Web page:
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Borderline Personality Disorder and me

23 Jul 2016

Recently, mental health awareness has boomed – with campaigns like Time to Change and Project Semicolon making mental health a more acceptable, if still fairly unpalatable, topic. But, while depression and anxiety are being discussed more than ever before in everything from newspaper articles to viral social media posts, are other – more acute – conditions being overlooked? Prevalence potentially creating this dichotomy of mental health issues seems an obvious cause, but this is not the case. Statistics show that depression affects 2.6% of individuals, anxiety 4.7%, and a mix of the two 9.7%, while personality disorders affect 3-5%.

Perhaps the reasons for emphasising certain mental health issues over others are more socially insidious. One reason may be the differentiation that exists between symptoms and disorders: there’s a level of comfort in discussing the former, especially those many experience at some point in their lifetime, or that can be related to (e.g. depression as extreme sadness, anxiety as extreme panic). Disorders differ, being far more pervasive in affecting the way the brain filters and processes information, as well as actual patterns of thinking.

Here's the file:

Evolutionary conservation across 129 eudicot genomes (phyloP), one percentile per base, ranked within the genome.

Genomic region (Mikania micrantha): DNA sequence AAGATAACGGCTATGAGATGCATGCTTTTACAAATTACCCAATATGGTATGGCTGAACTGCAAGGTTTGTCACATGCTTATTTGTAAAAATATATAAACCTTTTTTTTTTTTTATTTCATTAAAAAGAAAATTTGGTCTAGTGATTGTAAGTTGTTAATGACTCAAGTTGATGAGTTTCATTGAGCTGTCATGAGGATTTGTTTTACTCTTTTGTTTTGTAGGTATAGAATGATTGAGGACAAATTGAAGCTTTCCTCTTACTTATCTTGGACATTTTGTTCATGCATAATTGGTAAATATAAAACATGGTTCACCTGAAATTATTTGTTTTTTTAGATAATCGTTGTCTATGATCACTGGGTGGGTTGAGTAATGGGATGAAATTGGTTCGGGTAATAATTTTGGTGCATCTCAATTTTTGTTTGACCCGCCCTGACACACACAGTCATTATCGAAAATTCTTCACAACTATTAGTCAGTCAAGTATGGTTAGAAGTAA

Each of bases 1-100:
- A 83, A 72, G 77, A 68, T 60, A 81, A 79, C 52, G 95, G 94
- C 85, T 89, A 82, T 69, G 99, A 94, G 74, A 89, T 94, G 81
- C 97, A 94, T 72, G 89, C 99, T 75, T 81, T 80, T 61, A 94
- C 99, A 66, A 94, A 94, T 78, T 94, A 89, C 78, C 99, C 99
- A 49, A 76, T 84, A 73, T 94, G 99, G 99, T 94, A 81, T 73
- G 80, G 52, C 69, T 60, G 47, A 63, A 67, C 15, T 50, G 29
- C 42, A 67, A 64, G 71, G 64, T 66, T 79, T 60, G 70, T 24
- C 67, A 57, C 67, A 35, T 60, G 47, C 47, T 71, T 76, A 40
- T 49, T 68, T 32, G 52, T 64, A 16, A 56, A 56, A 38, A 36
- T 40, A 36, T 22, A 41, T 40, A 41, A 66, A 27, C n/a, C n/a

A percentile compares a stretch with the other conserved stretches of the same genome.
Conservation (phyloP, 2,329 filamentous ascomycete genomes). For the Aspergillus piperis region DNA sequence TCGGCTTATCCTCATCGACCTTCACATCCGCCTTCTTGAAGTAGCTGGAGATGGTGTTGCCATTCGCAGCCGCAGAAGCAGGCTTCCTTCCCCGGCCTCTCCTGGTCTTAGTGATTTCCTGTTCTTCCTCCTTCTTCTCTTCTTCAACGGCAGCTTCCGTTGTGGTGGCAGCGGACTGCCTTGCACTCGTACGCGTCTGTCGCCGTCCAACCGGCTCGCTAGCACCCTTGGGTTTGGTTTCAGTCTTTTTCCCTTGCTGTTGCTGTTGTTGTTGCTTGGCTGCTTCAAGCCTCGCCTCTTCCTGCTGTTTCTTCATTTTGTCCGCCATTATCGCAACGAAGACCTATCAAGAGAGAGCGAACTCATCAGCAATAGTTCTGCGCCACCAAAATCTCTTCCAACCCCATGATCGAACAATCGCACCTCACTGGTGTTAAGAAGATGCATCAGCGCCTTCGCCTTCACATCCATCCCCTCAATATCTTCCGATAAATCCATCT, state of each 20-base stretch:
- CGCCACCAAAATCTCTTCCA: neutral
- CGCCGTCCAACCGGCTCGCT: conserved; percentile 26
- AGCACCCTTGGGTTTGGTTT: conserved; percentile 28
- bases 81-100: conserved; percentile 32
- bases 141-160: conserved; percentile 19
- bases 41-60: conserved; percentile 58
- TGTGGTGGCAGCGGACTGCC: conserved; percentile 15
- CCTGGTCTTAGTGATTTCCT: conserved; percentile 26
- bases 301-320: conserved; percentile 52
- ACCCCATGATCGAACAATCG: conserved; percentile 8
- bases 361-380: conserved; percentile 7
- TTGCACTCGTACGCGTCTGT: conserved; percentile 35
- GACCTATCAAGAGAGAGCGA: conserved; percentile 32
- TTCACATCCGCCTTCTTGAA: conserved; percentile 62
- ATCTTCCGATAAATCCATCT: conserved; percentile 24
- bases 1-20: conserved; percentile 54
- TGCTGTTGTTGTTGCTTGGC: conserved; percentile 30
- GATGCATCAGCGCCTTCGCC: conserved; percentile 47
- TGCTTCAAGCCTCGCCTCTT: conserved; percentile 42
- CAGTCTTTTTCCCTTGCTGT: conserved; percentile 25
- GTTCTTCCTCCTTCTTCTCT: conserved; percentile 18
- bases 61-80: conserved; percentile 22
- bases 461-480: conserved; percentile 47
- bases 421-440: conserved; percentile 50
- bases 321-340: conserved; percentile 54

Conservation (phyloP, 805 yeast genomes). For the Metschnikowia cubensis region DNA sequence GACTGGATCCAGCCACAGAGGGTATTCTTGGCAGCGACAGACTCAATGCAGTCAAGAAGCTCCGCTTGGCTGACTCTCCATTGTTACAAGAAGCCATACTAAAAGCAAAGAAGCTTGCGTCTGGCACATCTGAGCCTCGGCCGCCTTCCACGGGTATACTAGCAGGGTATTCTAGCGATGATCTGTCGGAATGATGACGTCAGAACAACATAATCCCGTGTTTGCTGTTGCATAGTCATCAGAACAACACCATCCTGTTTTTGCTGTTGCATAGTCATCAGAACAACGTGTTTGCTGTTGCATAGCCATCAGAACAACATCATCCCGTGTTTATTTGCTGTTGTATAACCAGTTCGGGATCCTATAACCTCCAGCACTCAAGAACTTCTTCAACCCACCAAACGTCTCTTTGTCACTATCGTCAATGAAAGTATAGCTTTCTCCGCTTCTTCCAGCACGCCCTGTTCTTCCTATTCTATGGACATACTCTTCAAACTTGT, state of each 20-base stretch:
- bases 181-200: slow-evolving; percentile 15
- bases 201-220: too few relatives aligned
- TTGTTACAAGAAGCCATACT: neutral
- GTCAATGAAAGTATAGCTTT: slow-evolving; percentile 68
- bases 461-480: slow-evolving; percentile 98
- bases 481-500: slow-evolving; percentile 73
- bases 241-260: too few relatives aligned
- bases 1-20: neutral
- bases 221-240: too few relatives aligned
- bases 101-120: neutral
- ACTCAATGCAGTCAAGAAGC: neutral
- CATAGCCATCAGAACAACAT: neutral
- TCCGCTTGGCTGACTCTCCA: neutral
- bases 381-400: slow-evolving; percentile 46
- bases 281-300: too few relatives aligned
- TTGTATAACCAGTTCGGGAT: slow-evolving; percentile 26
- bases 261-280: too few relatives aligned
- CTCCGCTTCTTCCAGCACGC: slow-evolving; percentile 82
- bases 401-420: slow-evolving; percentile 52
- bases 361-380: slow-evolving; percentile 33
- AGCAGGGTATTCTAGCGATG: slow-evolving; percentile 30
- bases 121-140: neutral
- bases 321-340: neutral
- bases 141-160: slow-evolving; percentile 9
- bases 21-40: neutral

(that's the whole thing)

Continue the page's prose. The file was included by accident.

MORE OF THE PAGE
Not only is this more difficult to immediately educate on, there’s more stigma; it becomes harder to follow the commonly-expressed adage of someone “not being their illness” when the disorder affects – or, in fact, comprises – a large part of their personality. Quite simply, symptoms are “easier to swallow” than disorders. And in the same way that the media favours “safe” depictions of minorities, with light-skinned POC and not-too-flamboyant queer people, it favours “safer” depictions of mental health. In a society that functions largely on the privilege of some above others, perhaps we should not be surprised that privilege disparity extends to mental health issues.